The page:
While there is no fixed legal deadline, the EC aims to conclude formal State aid investigations within 18 months. The EC has concluded past State aid investigations involving tax arrangements of Member States within shorter timeframes and is likely to be able to conclude this investigation prior to the U.K.’s planned departure from the EU on March 29, 2019. 

The enforcement of, and any appeals against, an adverse decision would fall within the post-Brexit State aid arrangements between the U.K. and the EU, should such arrangements – transitional or otherwise – be agreed. While both the EU and the U.K. appear in favor of a post-Brexit State aid framework, should the U.K. and EU fail to agree on one, then it is possible that an adverse EC decision would be unenforceable. 

State Aid and Tax

EU Member States are free to determine the appropriate level of taxation in their jurisdictions, subject to certain exceptions, such as VAT. EU State aid rules, however, prohibit tax measures that grant selective advantages to specific businesses or sectors. In order to constitute State aid, a tax measure must, among other things, benefit certain businesses  or sectors over others despite being in a comparable legal and factual situation. This selectivity test is vaguely defined and inconsistently applied, leaving the EC significant discretion to pursue various State aid cases it considers important.

There has been a concerted push at the political level in the EU to crack down on tax evasion and aggressive tax avoidance. For example, EU finance ministers agreed on a blacklist of tax havens in December 2017. The EC’s current investigation into the U.K. Group Financing Exemption can be understood in this context and is just the latest in a series of State aid tax investigations which include:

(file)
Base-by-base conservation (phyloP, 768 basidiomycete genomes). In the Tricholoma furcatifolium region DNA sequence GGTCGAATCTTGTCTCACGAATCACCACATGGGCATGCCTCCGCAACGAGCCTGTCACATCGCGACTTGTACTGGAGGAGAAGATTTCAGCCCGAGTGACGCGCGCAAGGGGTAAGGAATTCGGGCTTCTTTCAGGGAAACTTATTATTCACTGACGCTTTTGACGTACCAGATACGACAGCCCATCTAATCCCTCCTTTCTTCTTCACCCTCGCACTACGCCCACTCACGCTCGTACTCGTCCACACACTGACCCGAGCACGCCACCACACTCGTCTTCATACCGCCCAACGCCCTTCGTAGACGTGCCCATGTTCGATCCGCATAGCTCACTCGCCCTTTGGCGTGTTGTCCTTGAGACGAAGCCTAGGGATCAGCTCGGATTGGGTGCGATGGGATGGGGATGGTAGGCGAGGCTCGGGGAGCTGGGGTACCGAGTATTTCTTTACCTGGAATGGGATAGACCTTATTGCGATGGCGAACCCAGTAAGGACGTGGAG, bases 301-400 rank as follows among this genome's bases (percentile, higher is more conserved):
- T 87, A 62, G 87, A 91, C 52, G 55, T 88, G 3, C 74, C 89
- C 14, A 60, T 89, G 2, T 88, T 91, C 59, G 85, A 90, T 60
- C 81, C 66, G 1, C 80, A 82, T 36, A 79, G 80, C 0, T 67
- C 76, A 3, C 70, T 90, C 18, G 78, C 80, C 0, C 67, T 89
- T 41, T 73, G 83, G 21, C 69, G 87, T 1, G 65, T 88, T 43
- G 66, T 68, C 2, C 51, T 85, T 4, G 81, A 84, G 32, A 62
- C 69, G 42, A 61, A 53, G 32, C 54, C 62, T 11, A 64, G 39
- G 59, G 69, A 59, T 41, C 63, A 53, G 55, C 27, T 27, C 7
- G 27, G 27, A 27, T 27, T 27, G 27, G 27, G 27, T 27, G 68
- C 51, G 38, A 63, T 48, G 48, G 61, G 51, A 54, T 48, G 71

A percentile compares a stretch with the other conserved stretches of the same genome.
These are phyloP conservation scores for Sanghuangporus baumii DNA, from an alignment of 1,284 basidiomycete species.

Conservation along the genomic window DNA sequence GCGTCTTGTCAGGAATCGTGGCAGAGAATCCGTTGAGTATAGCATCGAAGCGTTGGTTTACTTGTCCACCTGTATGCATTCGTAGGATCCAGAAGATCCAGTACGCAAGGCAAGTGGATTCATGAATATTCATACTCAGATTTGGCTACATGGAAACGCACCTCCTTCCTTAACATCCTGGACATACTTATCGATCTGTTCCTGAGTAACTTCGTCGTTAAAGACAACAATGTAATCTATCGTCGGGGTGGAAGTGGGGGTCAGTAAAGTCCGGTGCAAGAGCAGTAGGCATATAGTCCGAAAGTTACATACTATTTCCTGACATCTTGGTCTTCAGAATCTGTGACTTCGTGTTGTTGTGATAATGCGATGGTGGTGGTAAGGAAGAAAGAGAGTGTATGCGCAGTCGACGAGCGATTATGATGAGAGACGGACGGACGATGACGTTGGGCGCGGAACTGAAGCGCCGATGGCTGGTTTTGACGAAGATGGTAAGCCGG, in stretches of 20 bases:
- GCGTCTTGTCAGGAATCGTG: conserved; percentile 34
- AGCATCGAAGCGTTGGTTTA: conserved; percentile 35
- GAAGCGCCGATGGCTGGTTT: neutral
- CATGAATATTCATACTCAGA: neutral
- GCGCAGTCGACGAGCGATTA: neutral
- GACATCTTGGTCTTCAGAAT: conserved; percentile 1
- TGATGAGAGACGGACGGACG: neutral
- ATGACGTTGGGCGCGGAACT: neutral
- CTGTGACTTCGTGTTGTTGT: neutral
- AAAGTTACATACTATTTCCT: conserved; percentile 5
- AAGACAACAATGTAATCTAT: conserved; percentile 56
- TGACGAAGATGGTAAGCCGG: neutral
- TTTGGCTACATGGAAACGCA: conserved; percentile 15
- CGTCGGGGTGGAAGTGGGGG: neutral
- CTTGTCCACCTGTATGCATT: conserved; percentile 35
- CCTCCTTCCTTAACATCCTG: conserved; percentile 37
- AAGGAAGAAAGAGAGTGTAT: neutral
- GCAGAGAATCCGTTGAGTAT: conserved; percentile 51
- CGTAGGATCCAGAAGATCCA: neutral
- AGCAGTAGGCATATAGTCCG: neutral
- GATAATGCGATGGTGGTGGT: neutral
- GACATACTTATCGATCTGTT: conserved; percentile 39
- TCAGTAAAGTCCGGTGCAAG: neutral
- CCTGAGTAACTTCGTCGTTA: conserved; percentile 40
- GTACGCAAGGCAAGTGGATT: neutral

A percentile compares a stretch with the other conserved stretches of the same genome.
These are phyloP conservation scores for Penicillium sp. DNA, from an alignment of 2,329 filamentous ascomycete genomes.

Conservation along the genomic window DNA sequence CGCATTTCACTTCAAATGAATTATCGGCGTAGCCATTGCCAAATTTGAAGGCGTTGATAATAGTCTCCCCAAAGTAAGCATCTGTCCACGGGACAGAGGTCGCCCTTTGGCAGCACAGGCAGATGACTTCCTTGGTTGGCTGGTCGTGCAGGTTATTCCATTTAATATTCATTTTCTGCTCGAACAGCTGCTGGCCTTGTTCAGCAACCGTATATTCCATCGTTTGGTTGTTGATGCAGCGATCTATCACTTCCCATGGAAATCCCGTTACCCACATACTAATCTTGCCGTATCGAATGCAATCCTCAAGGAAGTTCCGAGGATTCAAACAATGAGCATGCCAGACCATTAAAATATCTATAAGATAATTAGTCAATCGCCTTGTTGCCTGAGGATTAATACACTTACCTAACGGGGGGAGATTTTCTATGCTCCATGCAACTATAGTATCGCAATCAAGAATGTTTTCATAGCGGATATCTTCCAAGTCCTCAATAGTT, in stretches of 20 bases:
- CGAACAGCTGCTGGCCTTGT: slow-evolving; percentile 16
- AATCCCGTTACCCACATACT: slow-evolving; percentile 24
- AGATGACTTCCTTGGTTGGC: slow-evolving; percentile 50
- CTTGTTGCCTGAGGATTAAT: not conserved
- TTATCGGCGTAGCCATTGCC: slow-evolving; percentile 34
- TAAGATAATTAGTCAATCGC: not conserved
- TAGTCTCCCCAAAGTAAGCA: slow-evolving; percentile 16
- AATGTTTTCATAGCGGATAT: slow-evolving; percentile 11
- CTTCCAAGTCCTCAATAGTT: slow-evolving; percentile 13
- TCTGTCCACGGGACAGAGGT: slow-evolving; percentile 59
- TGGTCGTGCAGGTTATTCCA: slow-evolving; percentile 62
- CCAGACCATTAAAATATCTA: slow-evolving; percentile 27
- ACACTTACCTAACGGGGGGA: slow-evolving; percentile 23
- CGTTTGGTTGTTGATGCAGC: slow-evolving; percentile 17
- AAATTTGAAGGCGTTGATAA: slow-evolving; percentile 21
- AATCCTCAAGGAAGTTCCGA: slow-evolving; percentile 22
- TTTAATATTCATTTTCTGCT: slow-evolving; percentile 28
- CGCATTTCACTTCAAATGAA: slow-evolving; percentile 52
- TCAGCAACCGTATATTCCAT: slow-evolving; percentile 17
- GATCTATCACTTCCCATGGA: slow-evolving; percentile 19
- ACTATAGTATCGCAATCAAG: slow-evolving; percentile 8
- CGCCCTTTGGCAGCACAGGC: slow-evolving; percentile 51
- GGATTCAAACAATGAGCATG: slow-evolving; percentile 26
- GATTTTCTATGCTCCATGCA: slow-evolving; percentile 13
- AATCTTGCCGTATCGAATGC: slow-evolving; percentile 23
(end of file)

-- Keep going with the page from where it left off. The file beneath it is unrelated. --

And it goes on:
• An ongoing investigation into Luxembourg’s tax rulings in favor of GDF Suez (now Engie); 
  • An ongoing investigation into Luxembourg’s tax ruling in favor of McDonald’s;
  • An investigation into a Luxembourg’s tax ruling in favor of Amazon, resulting in an October 2017 EC decision requiring the repayment of approximately €250 million;
  • An investigation into Irish tax rulings in favor of Apple, resulting in an August 2016 EC decision requiring the repayment of €13 billion, which is currently being appealed by Ireland and Apple; 
  • An investigation into a Belgian tax scheme in favor of at least 35 companies, resulting in a January 2016 EC decision requiring the repayment of over €700 million, which is currently being appealed by certain affected companies; 
  • An investigation into Dutch tax rulings in favor of Starbucks, resulting in an October 2015 EC decision requiring the repayment of €26 million, which is currently being appealed by Starbucks; and 
  • An investigation into Luxembourg’s tax ruling in favor of Fiat, resulting in an October 2015 EC decision requiring the repayment of €23 million, which is currently being appealed by Luxembourg and Fiat. 

Since 2013, the EC has had a dedicated task force following up on public allegations of favorable tax treatment of certain companies (in particular in the form of tax rulings). Given the political impetus to confront tax evasion and aggressive tax avoidance and given the recent leaks to the media of such potential practices, further EC State aid  investigations into EU Member States’ tax arrangements can be expected. 

Antitrust Team